Ray Nagin, who captivated New Orleanians 12 years ago with a bold pledge to reform a crooked City Hall and went on to serve as the city’s mayor during its darkest time, was convicted by a federal jury Wednesday on 20 of 21 charges alleging that he traded official favors for cash and gifts from city vendors.
Nagin, 57, is the first New Orleans mayor ever to be tried and convicted on corruption charges. His successor, Mayor Mitch Landrieu, called it a “very sad day” and “another clear indication that the people of this city will not tolerate corruption or abuse of power.”
The former mayor, his back to the courtroom, showed no sign of emotion when U.S. District Judge Ginger Berrigan read the verdict count-by-count, pronouncing “guilty” after all but one. His wife, Seletha, sobbed silently after the jury’s decision was rendered just before 1 p.m., her shoulders shaking as two relatives tried to console her.
When court let out, Nagin had to undergo processing with the U.S. Marshals Service. He will be subject to electronic monitoring while his sentencing is pending.
At around 2:30 p.m., he walked out of the federal courthouse into a scrum of television cameras, accompanied by his wife and his lawyer, Robert Jenkins. With reporters surrounding him, Nagin offered one terse comment: “I maintain my innocence.” Jenkins vowed to appeal the verdict.
Nagin’s fall was completed nearly four years after he left the mayor’s office with abysmal approval ratings, offering no hint of his once enviable popularity. For the last couple of years, he has been living in anonymity in a subdivision in Frisco, Texas. It is unclear what Nagin, a former auditor and cable-television executive, has been doing for a living.
Nagin will be sentenced June 11, his birthday, by Berrigan, who presided over his nine-day trial. Federal guidelines will likely recommend a stiff sentence of 15 years or more, experts have said, although Berrigan, an appointee of President Clinton who is generally regarded as one of the local bench’s more liberal jurists, is not required to follow the guidelines.
In convicting Nagin, the 12-member jury found that he accepted cash, granite, travel and other things of value from city contractors Rodney Williams and Frank Fradella, and in turn used his influence as mayor to help them land city contracts. The jury also found that a $12,500 monthly consulting job Nagin landed through Fradella after his departure from City Hall in May 2010 amounted to a kickback for earlier favors.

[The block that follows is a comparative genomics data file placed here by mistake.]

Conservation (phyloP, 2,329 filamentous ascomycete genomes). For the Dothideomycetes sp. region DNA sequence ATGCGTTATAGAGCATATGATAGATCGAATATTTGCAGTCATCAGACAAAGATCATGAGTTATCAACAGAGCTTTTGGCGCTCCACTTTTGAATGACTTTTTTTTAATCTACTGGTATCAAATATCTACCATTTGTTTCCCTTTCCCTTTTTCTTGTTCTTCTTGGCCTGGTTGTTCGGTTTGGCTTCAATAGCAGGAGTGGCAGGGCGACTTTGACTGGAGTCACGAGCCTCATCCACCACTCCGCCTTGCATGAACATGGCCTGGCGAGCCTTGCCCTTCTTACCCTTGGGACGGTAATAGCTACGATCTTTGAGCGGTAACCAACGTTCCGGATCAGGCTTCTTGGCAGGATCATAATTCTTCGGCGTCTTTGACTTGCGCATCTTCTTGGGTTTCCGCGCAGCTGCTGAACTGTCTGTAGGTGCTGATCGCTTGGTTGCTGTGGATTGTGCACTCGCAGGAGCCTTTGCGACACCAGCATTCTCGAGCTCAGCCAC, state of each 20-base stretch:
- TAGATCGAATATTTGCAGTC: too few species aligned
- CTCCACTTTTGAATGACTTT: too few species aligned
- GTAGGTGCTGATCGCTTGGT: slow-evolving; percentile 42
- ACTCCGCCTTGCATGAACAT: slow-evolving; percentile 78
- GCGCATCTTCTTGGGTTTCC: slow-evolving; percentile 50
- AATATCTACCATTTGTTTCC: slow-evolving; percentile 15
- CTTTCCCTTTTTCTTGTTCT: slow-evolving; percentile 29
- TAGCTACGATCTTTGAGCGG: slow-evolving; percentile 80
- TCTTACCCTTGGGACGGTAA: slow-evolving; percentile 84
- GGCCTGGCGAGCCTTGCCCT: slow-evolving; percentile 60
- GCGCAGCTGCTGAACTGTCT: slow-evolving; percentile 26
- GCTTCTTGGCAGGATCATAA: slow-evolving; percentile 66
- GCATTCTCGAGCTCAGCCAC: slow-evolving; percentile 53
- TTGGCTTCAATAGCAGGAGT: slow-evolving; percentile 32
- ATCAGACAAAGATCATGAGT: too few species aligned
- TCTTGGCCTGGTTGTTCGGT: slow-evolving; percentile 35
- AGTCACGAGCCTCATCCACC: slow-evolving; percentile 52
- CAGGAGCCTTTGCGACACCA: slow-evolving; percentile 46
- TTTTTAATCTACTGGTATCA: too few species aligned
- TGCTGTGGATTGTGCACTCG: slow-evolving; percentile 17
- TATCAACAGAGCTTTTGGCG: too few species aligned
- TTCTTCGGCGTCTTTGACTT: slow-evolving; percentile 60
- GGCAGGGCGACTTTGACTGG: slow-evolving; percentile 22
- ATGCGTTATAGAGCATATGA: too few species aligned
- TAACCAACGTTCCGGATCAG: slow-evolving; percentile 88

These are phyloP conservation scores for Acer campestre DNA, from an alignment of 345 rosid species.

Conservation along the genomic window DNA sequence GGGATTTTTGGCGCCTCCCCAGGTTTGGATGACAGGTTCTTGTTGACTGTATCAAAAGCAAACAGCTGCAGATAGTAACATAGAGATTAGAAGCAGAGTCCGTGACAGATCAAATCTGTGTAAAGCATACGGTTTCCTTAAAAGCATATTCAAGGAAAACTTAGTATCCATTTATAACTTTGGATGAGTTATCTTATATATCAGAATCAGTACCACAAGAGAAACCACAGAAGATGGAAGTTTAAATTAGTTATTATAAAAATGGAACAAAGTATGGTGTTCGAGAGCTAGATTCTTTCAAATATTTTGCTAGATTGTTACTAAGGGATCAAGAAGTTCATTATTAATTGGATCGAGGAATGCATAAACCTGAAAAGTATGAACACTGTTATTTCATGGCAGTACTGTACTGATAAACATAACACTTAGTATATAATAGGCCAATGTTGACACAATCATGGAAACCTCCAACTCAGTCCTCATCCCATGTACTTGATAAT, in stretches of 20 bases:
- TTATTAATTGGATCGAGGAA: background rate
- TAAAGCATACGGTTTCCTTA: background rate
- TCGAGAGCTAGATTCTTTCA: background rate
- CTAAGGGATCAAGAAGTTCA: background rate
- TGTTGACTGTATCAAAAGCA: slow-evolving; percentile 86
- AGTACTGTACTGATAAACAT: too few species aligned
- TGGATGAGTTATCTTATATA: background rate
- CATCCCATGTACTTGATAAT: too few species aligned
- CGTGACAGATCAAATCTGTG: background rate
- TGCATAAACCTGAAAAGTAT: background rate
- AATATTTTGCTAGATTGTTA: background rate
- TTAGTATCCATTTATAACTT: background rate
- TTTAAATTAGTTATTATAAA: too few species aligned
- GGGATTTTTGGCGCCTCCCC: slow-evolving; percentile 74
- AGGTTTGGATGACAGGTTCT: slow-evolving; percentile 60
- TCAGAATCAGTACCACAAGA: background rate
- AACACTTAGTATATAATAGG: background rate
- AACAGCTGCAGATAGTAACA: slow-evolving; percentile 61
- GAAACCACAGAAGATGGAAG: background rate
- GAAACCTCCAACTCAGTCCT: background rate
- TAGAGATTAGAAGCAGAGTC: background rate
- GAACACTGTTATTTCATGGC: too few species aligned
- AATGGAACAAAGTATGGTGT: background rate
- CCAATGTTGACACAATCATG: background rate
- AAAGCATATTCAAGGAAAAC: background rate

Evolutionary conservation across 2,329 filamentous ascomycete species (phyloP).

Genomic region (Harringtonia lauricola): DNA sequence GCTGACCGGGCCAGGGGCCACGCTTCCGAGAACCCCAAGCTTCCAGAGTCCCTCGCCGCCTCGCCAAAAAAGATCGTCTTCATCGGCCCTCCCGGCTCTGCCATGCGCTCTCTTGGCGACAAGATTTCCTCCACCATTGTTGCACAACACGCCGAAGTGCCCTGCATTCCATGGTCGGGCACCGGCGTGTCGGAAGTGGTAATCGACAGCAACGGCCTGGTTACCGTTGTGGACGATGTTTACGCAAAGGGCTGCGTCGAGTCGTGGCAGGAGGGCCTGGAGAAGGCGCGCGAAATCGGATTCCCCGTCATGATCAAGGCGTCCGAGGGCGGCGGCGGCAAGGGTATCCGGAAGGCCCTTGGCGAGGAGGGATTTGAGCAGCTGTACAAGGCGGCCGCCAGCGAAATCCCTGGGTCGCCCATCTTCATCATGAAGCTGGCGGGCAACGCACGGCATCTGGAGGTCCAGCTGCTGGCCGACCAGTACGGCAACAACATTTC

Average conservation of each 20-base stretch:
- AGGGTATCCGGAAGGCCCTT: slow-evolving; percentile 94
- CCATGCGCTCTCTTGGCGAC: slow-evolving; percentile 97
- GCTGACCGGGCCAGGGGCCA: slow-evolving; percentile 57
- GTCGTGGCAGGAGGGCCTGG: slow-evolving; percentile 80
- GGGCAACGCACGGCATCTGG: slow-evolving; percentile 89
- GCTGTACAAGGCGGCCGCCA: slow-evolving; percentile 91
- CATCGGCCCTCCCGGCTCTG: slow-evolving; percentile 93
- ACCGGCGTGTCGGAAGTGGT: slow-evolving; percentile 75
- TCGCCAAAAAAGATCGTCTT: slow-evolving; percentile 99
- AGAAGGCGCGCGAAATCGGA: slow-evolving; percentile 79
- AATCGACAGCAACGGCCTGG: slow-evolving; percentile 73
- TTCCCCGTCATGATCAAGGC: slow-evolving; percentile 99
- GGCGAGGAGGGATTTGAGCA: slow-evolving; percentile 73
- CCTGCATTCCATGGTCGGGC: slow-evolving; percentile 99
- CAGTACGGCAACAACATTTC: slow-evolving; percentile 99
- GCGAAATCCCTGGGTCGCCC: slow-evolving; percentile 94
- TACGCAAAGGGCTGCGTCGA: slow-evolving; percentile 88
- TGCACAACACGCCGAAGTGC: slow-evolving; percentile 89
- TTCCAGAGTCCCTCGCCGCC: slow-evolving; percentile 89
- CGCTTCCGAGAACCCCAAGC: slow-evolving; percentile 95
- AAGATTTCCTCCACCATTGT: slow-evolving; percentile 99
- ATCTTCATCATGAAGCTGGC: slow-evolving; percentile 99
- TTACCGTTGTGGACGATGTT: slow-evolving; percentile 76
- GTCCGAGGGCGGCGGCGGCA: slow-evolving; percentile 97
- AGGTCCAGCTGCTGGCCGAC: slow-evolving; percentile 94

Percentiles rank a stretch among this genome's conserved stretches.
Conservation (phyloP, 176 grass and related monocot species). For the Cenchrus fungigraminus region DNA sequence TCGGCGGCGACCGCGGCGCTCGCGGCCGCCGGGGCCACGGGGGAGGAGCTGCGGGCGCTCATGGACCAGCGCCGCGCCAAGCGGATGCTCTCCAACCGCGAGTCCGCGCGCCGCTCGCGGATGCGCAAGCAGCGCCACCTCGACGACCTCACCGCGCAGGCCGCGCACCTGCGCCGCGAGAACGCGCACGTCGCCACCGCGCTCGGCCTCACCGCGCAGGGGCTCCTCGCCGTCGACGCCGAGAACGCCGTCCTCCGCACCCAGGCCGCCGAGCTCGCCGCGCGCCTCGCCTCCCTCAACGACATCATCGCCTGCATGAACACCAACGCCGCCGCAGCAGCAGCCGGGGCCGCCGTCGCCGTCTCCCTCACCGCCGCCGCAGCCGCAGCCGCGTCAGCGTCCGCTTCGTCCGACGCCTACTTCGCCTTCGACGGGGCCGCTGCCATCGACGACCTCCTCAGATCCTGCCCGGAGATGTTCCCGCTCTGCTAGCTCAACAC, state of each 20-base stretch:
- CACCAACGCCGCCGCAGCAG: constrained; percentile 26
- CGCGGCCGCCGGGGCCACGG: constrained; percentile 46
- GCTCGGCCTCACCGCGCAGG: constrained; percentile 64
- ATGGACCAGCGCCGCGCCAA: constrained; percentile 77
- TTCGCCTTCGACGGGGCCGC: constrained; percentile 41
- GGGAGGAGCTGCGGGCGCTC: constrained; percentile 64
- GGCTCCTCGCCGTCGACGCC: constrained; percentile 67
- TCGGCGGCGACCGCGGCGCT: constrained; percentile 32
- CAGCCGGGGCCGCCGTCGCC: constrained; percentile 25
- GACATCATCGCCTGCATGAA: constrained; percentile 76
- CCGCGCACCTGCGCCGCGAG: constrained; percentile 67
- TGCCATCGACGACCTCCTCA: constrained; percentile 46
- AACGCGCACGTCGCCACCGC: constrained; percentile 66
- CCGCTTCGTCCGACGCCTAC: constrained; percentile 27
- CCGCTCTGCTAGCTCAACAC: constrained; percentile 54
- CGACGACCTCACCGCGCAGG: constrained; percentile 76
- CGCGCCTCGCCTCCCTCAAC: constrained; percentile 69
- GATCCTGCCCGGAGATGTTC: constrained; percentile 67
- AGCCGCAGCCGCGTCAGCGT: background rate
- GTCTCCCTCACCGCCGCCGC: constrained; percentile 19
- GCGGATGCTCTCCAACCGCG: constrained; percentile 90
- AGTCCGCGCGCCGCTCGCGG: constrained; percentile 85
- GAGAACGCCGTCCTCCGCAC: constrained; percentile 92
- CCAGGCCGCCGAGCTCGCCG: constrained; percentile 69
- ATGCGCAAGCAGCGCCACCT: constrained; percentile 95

The only count on which Nagin was acquitted involved a $10,000 cash payment that his sons and business partners, Jeremy and Jarin, solicited from Williams in mid-2009. Nagin testified that he didn’t know about the payment at the time and that his sons had simply asked Williams for money to help them move out of town.
The jury, which included six men and six woman, deliberated for a little over six hours over a three-day span, having taken Tuesday off when one juror had an unspecified medical problem. Jury members came from six of the 13 parishes in the Eastern District of Louisiana; nine jurors were white, two Asian and one African-American.
Nagin’s conviction marks the end of a peculiar political career that saw the former cable executive rocket from obscurity in late 2001 to nab the city’s highest office after a brief introduction to voters. Surrounded by a field of veteran and less-than-electrifying contenders, Nagin charmed New Orleanians with his twinkling eyes and blunt talk.
He promised to remove patronage from city politics, tried to renegotiate sweetheart deals left by his predecessor, Marc Morial, and floated bold ideas — like selling the airport and bottling the city’s drinking water— that never panned out. He also was a Pied Piper for the digital age, pledging to use technology to revolutionize city government.
Ironically, it was in the technology office he created where the corruption in his administration started to fester. Aided by a 2004 executive order signed by Nagin that exempted tech services from city bidding rules, chief technology officer Greg Meffert steered millions of dollars in work to his friend Mark St. Pierre and a group of other pals that shared a party yacht. Years later, Meffert would confess that St. Pierre was bribing him.
Nagin also introduced the BlackBerry to City Hall, doling the newfangled devices out to all of his top aides. Their heavy use of emails — and especially “pin-to-pin” communications, similar to texts — would later prove invaluable to federal authorities as they built a case against first Meffert, and then Nagin.
While Jenkins derided the federal case for lacking surreptitiously recorded video and, as he put it, “cash in the freezer,” the emails and texts sent at the time of the crimes helped to corroborate the government’s theory of the case, and bolstered the testimony of several compromised witnesses for the prosecution.
Among the many memorable, and damning, emails introduced in the case was a May 2006 “pin” to cinema owner George Solomon, who had just booked the mayor and his family on a private jet to New York, that read: “Thanks a bunch. You the man!” Nagin had just offered Solomon his help in getting a debt to the city reduced; the jet ride cost $23,500, prosecutors said.
In another message shown at the trial, Nagin — referring to himself as “Mayor Ray Nagin” — griped to a Home Depot functionary that the Nagin family’s granite business, Stone Age, wasn’t getting enough work from the retailer, and complained of “broken promises.” That message, and a number of others, undercut Nagin’s argument that he was nothing but a “financier” for Stone Age, and led company officials to conclude they were being shaken down.